Private Board Members Gets Favorable Ruling in ‘Consipio v Private’

LAS VEGAS—Tuesday, Nevada state judge Elizabeth Gonzalez issued a ruling favorable to select defendants in Consipio v Private, the lawsuit that remains somewhat in limbo as the court awaits information regarding the vote taken at the annual Private shareholder meeting in November that was supposed to decide the makeup of the company’s Board of Directors, which was expanded from six to seven members in February in order to comply with NASDAQ requirements regarding the requisite number of independent members.

Gonzalez in January declined to certify the inspector of elections final report, which was delivered to Private on Dec. 16, until the disposition of allegedly missing Consipio shares is determined from information derived from subpoenas issued by the court.

Tuesday, however, Gonzalez granted a motion by defendants opposing an attempt by the plaintiffs to attach members of the Private Board of Directors to the lawsuit, and dismissed a counter motion by the plaintiffs seeking to prevent the dismissal.

"We are pleased to announce that on March 8, 2011 in Clark County Court in Las Vegas, Nevada, in the case of Consipio Holding BV et al v. Private Media Group, Inc., et al, a motion made by the defendants to dismiss officers and directors of Private was granted by the court,” said Milton, in a prepared statement. “In addition, plaintiffs' opposition to defendants' motion to dismiss; and countermotion for reconsideration of a previous order granting another director's motion to dismiss were denied by the court.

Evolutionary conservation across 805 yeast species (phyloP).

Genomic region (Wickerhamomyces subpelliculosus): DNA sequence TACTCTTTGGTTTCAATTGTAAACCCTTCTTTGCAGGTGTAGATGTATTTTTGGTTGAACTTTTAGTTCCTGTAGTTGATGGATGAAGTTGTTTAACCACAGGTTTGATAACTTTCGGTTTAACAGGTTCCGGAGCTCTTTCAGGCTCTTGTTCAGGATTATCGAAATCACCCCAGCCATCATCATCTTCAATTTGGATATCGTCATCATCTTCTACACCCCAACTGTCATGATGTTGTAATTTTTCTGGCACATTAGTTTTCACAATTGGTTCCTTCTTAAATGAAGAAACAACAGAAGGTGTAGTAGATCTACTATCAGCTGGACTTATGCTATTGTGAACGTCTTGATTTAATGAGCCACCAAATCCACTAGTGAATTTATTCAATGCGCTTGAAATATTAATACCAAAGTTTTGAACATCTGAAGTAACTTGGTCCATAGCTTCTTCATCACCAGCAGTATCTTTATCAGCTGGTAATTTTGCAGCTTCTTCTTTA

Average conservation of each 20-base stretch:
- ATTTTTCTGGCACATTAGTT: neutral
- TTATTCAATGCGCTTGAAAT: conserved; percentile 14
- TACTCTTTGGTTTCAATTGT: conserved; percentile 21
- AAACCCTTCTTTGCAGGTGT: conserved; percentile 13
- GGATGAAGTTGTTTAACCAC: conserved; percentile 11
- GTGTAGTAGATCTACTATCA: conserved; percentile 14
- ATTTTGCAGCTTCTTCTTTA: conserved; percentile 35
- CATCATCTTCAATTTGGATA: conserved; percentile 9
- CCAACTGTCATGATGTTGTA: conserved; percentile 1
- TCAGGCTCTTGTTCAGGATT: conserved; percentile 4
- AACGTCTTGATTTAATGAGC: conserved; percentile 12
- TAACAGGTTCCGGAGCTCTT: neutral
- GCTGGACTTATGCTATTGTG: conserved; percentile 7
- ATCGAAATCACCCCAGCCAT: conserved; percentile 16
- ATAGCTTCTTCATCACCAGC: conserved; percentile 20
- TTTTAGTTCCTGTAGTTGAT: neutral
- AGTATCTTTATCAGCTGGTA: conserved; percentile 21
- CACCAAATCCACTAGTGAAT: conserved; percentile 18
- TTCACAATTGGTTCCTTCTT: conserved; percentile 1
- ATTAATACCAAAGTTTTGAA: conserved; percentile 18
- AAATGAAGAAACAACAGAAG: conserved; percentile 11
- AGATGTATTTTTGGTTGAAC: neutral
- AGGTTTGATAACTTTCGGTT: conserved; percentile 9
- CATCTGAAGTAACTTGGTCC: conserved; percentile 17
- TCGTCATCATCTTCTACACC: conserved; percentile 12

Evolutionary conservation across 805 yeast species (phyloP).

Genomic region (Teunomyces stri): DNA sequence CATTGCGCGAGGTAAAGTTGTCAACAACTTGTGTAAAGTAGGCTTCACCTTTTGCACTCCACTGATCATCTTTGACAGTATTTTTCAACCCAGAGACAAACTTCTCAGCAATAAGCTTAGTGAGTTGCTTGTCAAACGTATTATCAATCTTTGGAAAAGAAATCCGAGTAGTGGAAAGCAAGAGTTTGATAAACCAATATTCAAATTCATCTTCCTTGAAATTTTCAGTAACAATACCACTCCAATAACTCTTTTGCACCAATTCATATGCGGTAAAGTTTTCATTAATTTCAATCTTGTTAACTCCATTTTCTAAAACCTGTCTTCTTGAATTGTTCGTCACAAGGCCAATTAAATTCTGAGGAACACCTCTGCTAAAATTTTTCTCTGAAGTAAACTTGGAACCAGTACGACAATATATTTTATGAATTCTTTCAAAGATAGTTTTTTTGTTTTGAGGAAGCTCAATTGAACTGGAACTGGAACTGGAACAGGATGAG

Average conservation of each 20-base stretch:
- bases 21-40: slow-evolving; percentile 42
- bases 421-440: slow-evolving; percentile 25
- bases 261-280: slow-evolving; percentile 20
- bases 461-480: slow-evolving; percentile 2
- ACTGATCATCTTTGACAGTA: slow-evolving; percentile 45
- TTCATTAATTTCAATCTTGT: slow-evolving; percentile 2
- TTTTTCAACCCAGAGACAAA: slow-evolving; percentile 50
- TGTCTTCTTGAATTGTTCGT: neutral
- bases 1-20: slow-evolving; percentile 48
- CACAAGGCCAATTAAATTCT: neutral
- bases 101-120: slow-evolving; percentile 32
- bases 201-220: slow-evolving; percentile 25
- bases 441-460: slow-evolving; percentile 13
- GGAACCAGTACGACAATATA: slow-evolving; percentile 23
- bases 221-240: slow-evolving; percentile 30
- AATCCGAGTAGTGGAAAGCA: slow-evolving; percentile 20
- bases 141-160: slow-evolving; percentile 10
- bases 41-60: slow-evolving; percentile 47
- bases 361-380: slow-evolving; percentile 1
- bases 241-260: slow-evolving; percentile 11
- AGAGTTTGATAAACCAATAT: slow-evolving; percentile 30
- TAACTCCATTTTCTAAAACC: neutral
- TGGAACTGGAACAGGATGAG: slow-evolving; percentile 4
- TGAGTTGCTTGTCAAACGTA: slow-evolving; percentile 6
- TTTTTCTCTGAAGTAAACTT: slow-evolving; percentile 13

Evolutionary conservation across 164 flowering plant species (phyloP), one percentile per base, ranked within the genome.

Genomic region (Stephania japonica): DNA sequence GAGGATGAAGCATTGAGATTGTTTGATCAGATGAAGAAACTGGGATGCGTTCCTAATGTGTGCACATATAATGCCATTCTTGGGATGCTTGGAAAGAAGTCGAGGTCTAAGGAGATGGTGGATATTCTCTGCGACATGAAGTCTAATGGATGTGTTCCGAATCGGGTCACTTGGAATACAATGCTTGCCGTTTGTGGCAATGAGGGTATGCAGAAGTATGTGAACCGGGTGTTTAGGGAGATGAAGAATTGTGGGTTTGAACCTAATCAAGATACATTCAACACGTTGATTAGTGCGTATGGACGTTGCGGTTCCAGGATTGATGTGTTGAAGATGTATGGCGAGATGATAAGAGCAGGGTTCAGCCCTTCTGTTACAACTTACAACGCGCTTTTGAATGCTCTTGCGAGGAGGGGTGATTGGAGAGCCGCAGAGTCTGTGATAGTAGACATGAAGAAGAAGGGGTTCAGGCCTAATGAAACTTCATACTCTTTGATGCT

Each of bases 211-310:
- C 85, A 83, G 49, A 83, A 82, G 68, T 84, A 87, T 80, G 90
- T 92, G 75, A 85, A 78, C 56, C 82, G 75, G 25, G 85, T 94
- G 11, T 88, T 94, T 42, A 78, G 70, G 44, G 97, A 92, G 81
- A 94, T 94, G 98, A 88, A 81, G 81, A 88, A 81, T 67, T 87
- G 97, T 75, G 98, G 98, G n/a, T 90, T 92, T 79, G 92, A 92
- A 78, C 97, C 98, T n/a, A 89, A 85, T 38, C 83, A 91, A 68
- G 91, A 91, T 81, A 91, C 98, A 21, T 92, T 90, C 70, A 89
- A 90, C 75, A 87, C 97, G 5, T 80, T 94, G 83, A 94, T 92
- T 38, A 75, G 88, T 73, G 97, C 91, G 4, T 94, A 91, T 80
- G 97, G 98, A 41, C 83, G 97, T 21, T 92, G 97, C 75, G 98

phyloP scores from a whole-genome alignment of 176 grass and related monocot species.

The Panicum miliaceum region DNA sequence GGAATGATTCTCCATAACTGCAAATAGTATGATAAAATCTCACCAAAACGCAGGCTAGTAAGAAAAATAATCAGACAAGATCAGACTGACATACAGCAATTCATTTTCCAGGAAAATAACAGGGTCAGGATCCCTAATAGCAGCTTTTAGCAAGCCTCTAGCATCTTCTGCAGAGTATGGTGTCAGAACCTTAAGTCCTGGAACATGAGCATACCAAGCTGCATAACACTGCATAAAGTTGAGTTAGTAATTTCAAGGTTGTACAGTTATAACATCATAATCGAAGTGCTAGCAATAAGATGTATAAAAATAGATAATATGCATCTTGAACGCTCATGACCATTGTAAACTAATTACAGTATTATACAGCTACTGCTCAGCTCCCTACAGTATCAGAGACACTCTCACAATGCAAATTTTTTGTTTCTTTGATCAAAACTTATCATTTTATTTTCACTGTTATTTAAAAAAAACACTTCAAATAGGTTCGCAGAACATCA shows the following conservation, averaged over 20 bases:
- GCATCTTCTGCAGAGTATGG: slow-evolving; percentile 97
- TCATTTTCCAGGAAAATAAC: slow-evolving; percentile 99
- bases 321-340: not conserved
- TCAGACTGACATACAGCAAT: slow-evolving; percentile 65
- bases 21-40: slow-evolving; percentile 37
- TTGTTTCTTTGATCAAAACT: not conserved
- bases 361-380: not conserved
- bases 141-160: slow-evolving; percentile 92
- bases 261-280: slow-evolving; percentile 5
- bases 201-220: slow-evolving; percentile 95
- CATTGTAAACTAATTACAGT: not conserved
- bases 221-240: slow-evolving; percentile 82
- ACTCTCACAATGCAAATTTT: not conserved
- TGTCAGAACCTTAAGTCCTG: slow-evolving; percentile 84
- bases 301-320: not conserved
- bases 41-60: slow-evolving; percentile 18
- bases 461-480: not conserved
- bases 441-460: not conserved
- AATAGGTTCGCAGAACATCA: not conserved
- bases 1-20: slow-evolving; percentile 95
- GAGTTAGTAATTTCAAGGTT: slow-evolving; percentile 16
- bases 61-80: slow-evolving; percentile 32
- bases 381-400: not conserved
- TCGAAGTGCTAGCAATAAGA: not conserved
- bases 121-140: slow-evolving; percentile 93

“This is the first in a series of strong company momentum news we look forward to sharing with you in the coming months as we roll out our 2011 business strategy and vision,” Milton added.

The plaintiffs in the case issued the following clarification to AVN:

“On March 8, 2011, a motion made by the defendants to dismiss certain select officers and directors of Private, not including Berth Milton, from our action was granted by the court," the statement read. "Despite this ruling, which is subject to appeal, Private remains and will continue to remain a defendant, and the subject of a preliminary injunction; and Berth Milton remains and will continue to remain, a defendant subject to the same injunction.  While we expect that an appeals process will ultimately determine that it is proper for these officers and directors to remain defendants in this case, in the interim the preliminary injunction prohibits all directors, officers and agents of Private and its subsidiaries from any actions that would further disenfranchise the public shareholders and creditors of Private in favor of management insiders.”